Weight Concerns

Overall, hub-motor e-bikes tend to be heavier than any other system; the motor alone may weigh up to 20 lbs. Rear-hub models distribute most of the weight to the bike’s rear, which can be destabilizing for less experienced riders. Alternatively, the handling characteristics of front-hub models may not be as good as other e-bikes.


Lower efficiency

Hub motor e-bikes can’t take advantage of a bike’s gears, resulting in more wasteful power usage and draining the battery more quickly than a mid-drive or FD system.



Friction-Drive E-Bikes: Pros and Cons

FD e-bikes offer several advantages for those looking for an affordable electric bike that feels similar to a manual bicycle. These benefits include:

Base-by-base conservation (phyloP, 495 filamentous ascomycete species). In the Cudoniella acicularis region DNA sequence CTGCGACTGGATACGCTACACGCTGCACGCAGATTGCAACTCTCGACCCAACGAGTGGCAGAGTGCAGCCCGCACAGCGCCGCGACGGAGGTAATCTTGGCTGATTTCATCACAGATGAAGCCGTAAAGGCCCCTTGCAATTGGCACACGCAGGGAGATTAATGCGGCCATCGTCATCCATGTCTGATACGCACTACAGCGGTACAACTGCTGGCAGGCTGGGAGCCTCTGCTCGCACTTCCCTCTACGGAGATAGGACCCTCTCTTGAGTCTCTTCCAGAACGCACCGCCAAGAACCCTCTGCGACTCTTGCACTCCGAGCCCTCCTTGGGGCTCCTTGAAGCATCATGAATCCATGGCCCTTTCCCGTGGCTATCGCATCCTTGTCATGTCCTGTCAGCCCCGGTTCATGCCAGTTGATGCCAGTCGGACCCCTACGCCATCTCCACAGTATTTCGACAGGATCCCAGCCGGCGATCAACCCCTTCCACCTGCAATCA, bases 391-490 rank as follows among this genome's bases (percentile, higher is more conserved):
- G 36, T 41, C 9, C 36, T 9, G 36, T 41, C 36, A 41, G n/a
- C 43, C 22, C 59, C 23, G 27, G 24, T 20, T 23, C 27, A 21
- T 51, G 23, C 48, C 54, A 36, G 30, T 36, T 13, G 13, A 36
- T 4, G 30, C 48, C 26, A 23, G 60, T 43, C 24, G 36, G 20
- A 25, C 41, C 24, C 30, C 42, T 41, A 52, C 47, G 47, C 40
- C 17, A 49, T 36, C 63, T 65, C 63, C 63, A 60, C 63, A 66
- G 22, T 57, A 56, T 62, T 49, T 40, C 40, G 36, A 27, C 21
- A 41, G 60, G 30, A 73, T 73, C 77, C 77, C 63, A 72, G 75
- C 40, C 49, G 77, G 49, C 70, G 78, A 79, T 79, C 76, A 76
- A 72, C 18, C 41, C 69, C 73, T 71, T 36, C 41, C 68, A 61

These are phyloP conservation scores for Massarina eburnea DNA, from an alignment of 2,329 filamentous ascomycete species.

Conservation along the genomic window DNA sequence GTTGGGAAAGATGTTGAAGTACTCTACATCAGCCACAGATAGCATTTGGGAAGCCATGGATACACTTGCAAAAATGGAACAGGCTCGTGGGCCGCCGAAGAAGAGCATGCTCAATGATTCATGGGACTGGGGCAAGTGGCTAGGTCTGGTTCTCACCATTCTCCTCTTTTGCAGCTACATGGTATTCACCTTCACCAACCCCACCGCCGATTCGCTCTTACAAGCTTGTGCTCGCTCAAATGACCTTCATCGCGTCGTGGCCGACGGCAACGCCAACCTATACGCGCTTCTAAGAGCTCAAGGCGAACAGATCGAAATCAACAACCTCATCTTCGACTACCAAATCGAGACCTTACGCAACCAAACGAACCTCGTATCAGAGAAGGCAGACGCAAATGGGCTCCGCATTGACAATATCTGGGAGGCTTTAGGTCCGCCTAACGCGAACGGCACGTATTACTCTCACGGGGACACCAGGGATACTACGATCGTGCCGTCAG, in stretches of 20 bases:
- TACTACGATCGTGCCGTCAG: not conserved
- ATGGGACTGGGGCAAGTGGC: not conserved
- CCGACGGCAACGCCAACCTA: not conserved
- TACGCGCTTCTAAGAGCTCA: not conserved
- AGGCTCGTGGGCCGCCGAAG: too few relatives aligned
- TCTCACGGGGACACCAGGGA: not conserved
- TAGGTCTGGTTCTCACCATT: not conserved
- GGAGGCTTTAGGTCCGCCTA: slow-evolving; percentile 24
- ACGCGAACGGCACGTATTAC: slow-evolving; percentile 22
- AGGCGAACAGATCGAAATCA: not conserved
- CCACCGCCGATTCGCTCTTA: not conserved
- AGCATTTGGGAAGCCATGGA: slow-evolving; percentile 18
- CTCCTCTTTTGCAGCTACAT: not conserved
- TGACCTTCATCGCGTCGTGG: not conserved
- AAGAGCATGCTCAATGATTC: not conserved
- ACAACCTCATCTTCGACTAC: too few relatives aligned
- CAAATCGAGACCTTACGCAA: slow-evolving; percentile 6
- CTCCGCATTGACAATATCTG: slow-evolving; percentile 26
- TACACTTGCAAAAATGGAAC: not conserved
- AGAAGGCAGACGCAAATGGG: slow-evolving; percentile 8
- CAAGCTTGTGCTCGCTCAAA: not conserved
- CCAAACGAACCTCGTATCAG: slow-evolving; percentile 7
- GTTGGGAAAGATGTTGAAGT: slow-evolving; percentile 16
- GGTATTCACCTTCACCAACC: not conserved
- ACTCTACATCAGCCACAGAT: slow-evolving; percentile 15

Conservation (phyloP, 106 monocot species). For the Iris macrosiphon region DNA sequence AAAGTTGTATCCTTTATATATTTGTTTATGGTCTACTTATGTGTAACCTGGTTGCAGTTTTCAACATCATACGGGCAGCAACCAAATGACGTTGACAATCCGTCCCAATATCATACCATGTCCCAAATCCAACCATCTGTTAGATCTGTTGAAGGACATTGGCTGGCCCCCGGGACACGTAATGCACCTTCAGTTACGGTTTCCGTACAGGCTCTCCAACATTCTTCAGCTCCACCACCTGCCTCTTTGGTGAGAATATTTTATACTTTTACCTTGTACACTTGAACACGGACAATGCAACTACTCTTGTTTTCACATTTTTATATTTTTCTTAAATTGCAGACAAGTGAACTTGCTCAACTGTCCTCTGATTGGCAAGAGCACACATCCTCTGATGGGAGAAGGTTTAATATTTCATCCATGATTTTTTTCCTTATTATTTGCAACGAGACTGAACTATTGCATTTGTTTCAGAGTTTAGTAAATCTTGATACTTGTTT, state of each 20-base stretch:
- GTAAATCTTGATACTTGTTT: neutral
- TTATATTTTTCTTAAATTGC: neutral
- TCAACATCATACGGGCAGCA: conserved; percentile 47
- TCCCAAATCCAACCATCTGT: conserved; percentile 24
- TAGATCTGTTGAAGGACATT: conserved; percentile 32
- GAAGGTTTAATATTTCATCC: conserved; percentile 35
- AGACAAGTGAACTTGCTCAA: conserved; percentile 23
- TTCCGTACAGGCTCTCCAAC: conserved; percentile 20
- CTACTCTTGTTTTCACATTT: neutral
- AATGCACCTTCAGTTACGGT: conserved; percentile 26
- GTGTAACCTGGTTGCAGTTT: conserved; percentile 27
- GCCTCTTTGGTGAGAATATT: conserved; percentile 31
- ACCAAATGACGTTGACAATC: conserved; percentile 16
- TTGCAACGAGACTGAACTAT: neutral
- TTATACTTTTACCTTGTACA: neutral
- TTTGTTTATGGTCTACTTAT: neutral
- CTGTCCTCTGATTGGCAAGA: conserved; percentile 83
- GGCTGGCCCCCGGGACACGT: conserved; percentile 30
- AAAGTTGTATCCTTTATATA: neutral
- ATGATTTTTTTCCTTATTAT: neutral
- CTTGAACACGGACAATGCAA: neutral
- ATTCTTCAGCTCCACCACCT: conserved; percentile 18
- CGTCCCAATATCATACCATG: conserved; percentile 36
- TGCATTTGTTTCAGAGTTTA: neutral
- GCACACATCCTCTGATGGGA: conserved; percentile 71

Low cost

The primary benefit of FD e-bikes is their cost. These systems are the most affordable, often significantly cheaper than hub-motor or mid-drive systems, making them a perfect entry into electric bicycling. 


Weight

FD systems are typically the lightest, making friction-driven e-bikes the closest in weight to a standard bike. The combination of low weight and motor power equivalent to hub motor and mid-drive models also means FD e-bikes have a better power-to-weight ratio (PWR).


Ease of installation and removal

The FD system on an e-bike can be installed and removed in minutes, allowing you to easily convert your e-bike into a regular bicycle. It also makes it easier to repair and service the system.


FD e-bikes have a few disadvantages to consider, including:


More tire wear

When the motor is engaged, the rollers on an FD system will accelerate wear and tear on your rear tire, requiring you to replace it more often. 


Sensitive to water